I must differentiate some of this as, in my opinion, it is extremely important to do so. Any type of microtransactions which is paid for with real money, that gives you an advantage over an opponent is morally wrong in my opinion. This type of MTX, much like playing the game itself provides you with a hit of dopamine which is similar to the rush you get from playing a sport you love, getting likes on a social media post or even gambling!! This, in my opinion, is not something that, young people especially, should be exposed to and I will proceed to lay out my arguments and evidence as to why I feel this way.

Recently I did a little research into how much money is actually made from loot crates or MTX as I will refer to them and it brought to my attention some very interesting facts. Fifa, which in the Ultimate Team part of the game has a function allowing you to purchase player packs has a level of uncertainty. For example, if you buy a gold pack you will receive a number of players at a high level of competency within the game. But here’s the rub, you won’t actually know what players you are going to get. The quality of the players is not in debate but if you are looking to get Lionel Messi or Cristiano Ronaldo then you may have to buy many packs before they appear. Does this sound familiar? Rolling the dice looking for that elusive 6.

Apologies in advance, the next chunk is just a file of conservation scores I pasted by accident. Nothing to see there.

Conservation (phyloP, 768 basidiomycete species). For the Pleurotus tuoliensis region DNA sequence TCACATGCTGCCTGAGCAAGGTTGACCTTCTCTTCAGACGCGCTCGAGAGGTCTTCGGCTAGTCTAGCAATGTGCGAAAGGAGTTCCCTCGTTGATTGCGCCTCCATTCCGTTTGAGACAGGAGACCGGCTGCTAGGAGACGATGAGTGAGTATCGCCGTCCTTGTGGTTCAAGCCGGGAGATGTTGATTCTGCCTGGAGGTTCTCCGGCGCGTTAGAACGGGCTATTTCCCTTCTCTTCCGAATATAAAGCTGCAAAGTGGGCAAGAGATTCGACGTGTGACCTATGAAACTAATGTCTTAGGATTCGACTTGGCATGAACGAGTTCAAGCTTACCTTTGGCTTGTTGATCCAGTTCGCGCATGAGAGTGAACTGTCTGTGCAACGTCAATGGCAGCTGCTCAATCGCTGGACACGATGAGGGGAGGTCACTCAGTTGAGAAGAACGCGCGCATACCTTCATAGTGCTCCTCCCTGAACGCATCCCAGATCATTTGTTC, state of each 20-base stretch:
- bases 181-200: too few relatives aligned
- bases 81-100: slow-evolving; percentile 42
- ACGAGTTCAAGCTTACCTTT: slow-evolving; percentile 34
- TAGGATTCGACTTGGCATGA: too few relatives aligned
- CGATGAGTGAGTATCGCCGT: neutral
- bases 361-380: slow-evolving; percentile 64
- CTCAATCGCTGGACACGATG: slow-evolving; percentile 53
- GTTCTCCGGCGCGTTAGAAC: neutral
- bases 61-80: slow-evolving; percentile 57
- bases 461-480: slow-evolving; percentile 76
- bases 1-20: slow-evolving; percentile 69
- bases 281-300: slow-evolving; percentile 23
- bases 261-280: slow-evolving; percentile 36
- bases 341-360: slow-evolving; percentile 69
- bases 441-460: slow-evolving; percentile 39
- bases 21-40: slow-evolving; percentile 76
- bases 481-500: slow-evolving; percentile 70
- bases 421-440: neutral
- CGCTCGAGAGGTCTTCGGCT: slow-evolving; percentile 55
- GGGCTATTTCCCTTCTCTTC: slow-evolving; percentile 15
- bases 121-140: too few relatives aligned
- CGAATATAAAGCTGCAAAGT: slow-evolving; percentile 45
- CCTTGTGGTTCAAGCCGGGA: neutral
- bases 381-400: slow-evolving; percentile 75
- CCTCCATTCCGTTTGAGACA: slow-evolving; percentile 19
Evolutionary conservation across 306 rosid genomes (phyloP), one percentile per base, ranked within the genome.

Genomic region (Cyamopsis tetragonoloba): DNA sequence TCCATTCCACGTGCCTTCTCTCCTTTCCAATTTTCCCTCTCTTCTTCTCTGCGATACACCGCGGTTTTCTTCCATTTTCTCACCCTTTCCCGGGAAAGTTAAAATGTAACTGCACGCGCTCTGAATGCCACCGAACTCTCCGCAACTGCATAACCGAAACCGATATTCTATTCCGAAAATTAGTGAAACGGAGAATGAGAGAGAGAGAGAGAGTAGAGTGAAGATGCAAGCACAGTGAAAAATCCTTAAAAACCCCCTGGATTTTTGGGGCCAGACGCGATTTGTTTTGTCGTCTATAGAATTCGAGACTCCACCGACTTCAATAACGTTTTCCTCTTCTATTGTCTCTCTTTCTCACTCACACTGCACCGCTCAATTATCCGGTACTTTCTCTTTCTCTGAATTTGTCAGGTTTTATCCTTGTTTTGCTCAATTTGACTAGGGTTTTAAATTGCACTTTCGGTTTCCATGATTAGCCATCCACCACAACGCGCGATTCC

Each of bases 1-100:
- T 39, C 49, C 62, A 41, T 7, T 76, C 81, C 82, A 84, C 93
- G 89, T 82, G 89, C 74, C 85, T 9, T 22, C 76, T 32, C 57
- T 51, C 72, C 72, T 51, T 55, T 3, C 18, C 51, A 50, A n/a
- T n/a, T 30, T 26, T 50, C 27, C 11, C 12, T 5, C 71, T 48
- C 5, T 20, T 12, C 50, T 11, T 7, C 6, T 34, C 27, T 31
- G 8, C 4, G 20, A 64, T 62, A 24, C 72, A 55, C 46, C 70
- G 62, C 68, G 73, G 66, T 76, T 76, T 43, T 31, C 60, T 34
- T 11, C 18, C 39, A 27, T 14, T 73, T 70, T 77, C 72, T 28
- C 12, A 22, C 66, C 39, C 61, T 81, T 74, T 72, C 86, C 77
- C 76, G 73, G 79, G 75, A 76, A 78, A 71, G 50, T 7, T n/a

Slot machines? Roulette? Any type of gambling where skill is not really involved follow this same pattern in my opinion. Now that in itself should not be a problem as gambling is legal here in Scotland and UK wide and I don’t have as much of an issue with it when ADULTS are doing it as every adult has to take responsibility for their own actions in society.